> As an employee of a U.S./North American university, I'm obliged to go
> through mandatory annual trainings and periodic refreshers on what
> constitutes harassment/assault (sexual or other), how to "not do it",
> how to spot it when it might be happening to me/a colleague/a student,
> and what to do about that if I do suspect it (as a faculty member in
> the U.S. I'm actually under a legal obligation to /not/ do /nothing/).
> I've found that there are so many definitions (often constructed as
> examples), so many nuances, so many lines that may or may not be
> crossed, that the whole experience can be somewhat dizzying and
> mind-numbing. But: I also feel from a woman's perspective, and this
> moves me beyond U.S. bounds--and I've also lived and worked in enough
> places now to be able to say this--that this very vagueness in *just
> what harassment is*, and the resulting back-stepping from dealing with
> it (even via symbolic language), is one reason why
> harassment/assault/discriminatory and predatory practice has managed
> to go on for so long and perpetuate, evolve, and expand in such
> insidious ways. As if to say: "If we can't pinpoint it, we can't deal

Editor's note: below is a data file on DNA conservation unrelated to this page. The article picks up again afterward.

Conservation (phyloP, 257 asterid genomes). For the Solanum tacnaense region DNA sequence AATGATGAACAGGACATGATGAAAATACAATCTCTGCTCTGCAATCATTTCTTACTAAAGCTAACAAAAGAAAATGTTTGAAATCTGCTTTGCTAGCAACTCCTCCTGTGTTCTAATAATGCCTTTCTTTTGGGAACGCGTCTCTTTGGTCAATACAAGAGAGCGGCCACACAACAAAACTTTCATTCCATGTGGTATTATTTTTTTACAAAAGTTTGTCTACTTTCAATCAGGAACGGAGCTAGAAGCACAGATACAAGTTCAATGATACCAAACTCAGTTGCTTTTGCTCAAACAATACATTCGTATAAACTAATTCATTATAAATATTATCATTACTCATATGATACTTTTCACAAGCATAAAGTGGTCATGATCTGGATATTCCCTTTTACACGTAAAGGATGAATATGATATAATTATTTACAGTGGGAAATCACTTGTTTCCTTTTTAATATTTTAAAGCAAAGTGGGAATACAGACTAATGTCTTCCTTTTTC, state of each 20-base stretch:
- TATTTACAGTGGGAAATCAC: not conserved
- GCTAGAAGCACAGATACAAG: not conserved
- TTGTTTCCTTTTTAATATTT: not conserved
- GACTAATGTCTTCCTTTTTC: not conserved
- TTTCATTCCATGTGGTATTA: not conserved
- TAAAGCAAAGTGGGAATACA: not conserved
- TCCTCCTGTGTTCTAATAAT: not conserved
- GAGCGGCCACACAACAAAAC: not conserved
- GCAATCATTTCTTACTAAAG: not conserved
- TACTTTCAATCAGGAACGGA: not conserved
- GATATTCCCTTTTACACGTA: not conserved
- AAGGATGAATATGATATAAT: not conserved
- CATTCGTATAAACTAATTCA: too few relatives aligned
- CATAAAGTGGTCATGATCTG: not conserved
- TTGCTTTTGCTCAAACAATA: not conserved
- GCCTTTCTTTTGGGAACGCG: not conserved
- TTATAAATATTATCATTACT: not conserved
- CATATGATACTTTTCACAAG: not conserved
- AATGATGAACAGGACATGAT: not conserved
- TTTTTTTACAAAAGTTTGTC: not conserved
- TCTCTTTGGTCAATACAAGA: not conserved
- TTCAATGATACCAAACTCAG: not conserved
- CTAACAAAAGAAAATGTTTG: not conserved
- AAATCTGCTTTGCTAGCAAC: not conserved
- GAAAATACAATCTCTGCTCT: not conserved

> with it". That's unacceptable to me.
> I do also (again respectfully) disagree somewhat with David's
> observation that "most of us are good people who sometimes make
> mistakes...a few are rotten apples". I engage in no finger pointing,
> here. In my own personal encounters as a professional, I've only ever
> encountered the good people. But my world of professional interaction
> is only a very small subset, and I've heard enough accounts from other
> reliable colleagues from many backgrounds to know that they could have
> benefited from the presence of such codes, even if largely symbolic in
> power. It matters. I have been pleased to see codes of conduct slowly
> making their appearance in other Associations, even if their language
> does raise discussion about interpretation and application.
> The challenge of vague terminology and cross-cultural variations in
> interpretations should not prevent this code from becoming a part of
> the ALT statues. Vagueness in terms of consequences, for example, can
> easily be fleshed out by the organizing committees and institutions
> putting together the meeting. In the U.S. we can turn to the policies